“We would like to place on public record our opposition to fracking not just in Yorkshire, but everywhere.”

They dismissed the arguments in favour of fracking that the gas was needed for national security or as a bridge fuel to a low carbon future. They also raised concerns about industrialisation of the countryside and landowner liabilities.

The letter continued:

“We remain deeply concerned about an activity which would industrialise this area of glorious countryside, bringing potential air and water pollution, as well as HGV nuisance on already potholed roads (and that’s without mentioning the plastic which could be created, as Ineos does – exacerbating the plastic crisis that the world currently faces).

“Landowners (of whatever acreage) in this PEDL area, which includes Malton and Norton, have already been offered licence agreements, with proposed schedules of payments, to allow seismic tests to be carried out on our land. This is a likely precursor to the siting of well pads for fracking.

“But you may be surprised to read that after the fracking company has gone (and the licence expired), the landowner is left with the residual liability for any well. Imagine the cost if the casing deteriorates and catastrophic water pollution then occurs. It, like asbestosis, could be devastating to all concerned (as well as whatever protection – eg insurance – might be put in place, after all possible proceeds have been exhausted), wherever in the vicinity you live.”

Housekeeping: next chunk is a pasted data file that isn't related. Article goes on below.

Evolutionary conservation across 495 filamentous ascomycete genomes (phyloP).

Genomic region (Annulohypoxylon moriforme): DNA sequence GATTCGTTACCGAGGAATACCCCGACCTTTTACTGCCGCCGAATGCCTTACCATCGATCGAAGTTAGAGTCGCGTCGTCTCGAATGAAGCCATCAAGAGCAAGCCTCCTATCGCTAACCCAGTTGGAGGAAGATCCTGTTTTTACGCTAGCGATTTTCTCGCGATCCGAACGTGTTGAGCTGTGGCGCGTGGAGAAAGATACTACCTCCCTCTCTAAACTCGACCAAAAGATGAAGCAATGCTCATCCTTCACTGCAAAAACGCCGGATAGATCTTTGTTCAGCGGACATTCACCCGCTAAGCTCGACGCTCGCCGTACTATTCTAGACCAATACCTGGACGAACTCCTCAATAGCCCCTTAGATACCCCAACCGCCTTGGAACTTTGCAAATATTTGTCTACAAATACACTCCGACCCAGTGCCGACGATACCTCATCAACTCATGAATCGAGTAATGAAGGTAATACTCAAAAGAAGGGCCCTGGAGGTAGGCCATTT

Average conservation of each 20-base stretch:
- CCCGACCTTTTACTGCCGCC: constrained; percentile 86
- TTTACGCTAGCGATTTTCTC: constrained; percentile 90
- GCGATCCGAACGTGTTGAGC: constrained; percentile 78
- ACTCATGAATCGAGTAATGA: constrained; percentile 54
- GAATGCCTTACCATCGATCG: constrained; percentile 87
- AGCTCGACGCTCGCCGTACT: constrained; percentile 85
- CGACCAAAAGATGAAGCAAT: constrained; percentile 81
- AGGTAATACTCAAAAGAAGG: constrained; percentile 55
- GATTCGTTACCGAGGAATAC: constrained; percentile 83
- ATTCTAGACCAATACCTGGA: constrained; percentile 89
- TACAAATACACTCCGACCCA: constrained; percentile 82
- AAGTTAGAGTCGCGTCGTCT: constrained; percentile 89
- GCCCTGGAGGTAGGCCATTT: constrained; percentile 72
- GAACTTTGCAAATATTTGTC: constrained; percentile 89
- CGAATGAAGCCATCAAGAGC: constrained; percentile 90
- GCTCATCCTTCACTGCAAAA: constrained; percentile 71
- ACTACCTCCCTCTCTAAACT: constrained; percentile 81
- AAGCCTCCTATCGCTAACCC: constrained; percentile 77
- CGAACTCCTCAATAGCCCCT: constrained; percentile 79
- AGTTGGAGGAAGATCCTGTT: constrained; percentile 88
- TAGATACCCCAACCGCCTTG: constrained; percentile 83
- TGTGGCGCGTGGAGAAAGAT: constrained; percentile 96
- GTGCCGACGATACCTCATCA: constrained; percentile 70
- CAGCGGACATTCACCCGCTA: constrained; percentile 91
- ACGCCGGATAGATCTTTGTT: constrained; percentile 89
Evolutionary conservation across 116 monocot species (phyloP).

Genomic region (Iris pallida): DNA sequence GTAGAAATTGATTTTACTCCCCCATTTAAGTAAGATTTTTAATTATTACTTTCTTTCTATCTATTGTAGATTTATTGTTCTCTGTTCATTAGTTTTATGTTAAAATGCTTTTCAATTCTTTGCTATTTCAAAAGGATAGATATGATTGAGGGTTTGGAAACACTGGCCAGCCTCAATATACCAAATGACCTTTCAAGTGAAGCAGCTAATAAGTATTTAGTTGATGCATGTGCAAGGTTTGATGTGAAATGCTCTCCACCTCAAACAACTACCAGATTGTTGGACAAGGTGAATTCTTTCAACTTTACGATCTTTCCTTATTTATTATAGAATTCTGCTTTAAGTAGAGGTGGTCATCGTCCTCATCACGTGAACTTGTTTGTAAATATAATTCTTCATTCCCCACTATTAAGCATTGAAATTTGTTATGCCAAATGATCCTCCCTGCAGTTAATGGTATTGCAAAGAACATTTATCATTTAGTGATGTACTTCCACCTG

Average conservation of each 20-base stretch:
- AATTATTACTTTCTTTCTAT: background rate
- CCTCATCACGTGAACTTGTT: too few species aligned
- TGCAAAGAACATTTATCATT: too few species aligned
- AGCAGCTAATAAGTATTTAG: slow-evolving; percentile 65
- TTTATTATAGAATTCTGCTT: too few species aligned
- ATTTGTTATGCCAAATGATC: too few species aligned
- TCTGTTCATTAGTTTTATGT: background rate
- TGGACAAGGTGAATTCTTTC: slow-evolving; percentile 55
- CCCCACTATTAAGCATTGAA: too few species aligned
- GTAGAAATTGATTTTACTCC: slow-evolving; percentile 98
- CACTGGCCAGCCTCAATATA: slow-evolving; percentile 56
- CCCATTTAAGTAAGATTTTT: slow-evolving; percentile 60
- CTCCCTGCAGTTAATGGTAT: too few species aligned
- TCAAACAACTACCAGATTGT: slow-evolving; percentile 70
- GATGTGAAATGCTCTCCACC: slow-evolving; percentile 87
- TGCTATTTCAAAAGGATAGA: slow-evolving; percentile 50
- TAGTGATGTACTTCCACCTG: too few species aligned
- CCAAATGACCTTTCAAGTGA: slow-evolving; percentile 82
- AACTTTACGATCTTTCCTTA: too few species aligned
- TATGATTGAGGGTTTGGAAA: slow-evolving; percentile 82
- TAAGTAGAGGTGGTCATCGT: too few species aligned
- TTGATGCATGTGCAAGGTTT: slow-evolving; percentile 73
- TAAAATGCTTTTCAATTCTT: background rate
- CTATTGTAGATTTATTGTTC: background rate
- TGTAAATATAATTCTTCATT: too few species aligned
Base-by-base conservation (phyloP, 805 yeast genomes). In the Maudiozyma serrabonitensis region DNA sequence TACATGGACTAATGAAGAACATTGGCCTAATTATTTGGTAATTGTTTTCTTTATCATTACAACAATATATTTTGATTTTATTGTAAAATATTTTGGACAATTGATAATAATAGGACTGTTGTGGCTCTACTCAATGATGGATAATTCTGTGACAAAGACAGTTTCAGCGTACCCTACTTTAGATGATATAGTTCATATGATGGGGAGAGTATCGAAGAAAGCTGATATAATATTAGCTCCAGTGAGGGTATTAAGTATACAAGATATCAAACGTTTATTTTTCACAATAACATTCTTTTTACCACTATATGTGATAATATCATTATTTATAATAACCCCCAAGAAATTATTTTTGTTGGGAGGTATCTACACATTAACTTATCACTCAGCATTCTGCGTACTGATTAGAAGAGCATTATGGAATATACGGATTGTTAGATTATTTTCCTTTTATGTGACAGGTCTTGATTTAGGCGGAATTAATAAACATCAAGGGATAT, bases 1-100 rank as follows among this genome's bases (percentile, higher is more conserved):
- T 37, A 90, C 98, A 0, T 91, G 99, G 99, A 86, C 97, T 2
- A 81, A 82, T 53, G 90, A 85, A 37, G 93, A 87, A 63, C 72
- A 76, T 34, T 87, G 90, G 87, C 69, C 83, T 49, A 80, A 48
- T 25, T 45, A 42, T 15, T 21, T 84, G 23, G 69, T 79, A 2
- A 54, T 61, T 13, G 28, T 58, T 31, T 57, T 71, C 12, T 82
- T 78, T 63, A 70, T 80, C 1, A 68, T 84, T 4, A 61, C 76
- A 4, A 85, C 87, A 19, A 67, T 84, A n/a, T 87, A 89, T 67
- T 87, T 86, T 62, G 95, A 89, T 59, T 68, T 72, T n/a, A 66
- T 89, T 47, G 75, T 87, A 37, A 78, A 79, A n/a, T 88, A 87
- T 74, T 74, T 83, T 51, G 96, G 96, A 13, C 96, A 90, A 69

INEOS response

INEOS previously gave the following statement on this issue to DrillOrDrop. We have invited the company to respond specifically to the Gazette and Herald letter. We’ll update this post with any response.

“The key message here is that if shale gas proves to be successful in the UK it will become a vital piece of the nation’s infrastructure, and will provide the UK with highly competitive energy, meaning we will be less dependent on foreign supplies. It will also generate enormous levels of investment and jobs in the North of England where they are desperately needed, and will also help the UK to meet its climate change commitments.

“Manufacturing jobs are not created without investment and there is precious little investment in the North of England in manufacturing.  Recent figures on jobs and investment estimate that the shale industry is expected to bring in £33 billion of investment into England alone over the next two decades

“The resources beneath our feet can be used to create jobs, heat our homes, go a long way towards self-sufficiency and improve our balance of payments and the environment all at the same time.”

Updated 2/3/2018 to include quote from Kevin Hollinrake MP

66 replies »

  1. “National Grid has warned it may not have enough gas to meet UK demand on Thursday and has asked suppliers to provide more. In the event that there is still a deficit, large gas users such as industry and large businesses will be asked to use less gas.”

    So much for how “secure” UK gas supplies are. I can see though there could be a few of the better off in Yorkshire who could be “volunteered” to make a sacrifice to enable the local workers to keep working, earning, free from frost bite and Tiny Tim fed.